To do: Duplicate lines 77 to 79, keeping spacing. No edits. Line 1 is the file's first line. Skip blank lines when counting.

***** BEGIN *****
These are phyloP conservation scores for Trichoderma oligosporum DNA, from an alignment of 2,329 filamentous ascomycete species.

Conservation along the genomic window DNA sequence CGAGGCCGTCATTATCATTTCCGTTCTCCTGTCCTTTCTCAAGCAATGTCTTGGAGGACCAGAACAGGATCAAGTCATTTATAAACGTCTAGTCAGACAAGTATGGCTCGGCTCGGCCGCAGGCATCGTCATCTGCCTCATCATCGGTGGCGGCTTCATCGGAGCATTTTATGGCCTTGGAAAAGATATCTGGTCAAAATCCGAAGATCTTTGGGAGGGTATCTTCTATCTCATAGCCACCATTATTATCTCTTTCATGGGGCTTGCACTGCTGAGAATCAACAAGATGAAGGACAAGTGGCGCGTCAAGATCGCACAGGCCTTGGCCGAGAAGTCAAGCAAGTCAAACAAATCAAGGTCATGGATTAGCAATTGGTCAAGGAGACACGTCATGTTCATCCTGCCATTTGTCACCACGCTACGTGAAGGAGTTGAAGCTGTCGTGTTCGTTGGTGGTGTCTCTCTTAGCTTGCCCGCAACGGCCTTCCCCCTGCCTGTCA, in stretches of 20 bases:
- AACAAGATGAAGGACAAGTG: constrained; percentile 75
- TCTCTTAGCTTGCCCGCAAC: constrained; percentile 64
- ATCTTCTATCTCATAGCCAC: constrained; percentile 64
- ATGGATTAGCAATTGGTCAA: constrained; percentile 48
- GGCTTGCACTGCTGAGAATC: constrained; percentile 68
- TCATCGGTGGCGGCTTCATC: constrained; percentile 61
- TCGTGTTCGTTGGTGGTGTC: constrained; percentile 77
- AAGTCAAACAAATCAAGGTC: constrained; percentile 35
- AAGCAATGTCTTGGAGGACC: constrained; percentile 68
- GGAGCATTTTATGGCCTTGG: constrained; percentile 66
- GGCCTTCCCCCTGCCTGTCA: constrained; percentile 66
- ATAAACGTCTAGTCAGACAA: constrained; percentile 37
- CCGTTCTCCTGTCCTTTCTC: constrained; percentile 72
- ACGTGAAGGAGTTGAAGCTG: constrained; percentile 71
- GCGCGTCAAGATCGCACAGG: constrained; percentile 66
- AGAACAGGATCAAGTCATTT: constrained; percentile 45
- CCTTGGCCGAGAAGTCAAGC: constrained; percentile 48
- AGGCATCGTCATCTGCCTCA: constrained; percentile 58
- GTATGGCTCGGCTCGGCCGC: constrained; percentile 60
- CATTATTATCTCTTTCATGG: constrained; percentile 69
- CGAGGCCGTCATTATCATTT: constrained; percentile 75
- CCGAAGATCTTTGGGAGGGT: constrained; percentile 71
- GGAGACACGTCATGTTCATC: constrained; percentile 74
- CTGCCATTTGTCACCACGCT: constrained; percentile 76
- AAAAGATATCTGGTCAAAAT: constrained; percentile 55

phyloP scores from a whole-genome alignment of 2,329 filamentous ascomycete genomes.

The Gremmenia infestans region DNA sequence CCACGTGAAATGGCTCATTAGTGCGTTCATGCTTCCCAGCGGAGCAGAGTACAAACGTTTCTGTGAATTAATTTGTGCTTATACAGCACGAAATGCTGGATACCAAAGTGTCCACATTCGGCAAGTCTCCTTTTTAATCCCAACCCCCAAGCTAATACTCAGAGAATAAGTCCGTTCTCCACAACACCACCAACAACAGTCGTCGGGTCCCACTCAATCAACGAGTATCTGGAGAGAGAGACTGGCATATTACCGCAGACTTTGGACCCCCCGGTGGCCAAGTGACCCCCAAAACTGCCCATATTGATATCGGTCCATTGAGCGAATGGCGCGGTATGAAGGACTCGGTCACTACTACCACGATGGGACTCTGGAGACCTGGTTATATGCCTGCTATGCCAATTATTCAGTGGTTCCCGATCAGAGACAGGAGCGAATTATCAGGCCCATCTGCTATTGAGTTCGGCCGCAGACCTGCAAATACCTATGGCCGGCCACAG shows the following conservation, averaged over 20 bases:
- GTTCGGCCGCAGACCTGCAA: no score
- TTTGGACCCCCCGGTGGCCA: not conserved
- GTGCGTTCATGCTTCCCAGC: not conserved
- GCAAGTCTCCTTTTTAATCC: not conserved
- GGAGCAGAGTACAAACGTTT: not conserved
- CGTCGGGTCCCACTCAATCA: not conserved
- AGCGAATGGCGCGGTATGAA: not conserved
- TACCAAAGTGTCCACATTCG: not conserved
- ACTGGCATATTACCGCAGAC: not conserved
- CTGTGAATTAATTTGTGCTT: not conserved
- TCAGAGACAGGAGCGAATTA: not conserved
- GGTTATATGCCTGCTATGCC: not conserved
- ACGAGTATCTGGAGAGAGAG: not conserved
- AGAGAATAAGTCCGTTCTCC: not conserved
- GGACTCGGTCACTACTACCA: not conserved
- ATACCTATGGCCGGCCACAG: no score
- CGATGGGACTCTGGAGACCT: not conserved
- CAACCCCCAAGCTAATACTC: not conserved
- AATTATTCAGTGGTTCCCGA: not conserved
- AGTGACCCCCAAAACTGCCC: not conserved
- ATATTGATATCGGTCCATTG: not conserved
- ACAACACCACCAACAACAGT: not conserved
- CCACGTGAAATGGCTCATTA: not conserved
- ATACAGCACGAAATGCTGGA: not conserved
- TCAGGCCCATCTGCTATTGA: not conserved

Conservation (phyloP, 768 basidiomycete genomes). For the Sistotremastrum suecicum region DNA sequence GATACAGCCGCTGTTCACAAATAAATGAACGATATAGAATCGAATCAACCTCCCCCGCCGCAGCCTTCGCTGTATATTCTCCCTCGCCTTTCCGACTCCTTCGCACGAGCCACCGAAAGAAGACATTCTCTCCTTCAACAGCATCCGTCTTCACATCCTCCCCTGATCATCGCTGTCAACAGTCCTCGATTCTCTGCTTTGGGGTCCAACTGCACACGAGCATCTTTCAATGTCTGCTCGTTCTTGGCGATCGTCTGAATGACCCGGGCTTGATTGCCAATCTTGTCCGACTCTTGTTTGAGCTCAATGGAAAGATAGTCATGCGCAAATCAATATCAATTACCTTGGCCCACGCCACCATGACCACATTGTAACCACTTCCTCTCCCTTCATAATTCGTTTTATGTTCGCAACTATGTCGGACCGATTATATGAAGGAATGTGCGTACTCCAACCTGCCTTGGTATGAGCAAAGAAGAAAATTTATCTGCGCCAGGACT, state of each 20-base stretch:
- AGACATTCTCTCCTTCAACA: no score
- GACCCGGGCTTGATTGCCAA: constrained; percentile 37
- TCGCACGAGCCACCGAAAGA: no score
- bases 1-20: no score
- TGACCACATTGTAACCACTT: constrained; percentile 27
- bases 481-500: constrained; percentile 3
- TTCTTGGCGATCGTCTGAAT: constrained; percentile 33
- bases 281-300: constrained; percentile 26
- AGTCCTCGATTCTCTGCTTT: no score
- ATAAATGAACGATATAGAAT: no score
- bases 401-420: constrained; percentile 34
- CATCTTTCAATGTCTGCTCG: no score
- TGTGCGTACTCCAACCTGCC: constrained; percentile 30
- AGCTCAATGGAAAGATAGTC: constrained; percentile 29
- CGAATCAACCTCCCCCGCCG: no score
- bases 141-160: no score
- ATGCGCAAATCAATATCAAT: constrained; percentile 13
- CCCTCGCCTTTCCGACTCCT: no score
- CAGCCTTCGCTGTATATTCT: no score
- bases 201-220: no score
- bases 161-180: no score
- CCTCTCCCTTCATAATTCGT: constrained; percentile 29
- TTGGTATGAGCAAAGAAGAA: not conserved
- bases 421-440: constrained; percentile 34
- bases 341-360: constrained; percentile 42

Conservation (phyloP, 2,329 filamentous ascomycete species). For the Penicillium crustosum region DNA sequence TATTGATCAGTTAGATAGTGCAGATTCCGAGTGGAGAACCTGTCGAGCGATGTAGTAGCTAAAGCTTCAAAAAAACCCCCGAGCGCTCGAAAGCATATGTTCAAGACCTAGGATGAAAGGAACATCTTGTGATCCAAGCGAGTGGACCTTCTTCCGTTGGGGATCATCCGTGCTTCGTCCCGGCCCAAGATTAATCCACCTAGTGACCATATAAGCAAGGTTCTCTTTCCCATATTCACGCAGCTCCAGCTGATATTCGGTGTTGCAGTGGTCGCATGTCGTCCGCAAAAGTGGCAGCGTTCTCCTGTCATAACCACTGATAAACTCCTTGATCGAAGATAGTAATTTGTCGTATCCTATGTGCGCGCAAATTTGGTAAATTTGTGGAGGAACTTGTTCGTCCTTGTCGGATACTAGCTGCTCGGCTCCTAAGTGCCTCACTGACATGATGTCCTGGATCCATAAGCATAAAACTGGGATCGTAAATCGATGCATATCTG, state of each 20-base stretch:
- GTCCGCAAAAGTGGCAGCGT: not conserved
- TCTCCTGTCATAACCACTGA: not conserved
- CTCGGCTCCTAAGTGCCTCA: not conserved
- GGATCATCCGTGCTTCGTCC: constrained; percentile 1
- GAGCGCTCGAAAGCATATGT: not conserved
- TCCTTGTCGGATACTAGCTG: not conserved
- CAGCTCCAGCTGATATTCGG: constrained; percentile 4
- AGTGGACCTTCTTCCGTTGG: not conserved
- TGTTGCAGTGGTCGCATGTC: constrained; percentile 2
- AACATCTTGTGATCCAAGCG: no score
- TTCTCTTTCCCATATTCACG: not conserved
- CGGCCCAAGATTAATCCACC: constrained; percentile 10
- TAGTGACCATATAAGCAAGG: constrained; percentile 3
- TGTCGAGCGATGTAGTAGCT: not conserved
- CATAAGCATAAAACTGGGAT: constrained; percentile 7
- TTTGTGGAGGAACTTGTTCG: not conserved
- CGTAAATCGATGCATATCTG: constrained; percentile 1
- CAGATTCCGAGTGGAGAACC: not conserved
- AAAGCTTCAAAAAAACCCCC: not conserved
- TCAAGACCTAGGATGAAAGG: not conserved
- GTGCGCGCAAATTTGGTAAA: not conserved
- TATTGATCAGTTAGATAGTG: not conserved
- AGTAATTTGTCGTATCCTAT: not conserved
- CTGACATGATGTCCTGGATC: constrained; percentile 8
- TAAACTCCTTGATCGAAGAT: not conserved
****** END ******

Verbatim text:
- CCTCTCCCTTCATAATTCGT: constrained; percentile 29
- TTGGTATGAGCAAAGAAGAA: not conserved
- bases 421-440: constrained; percentile 34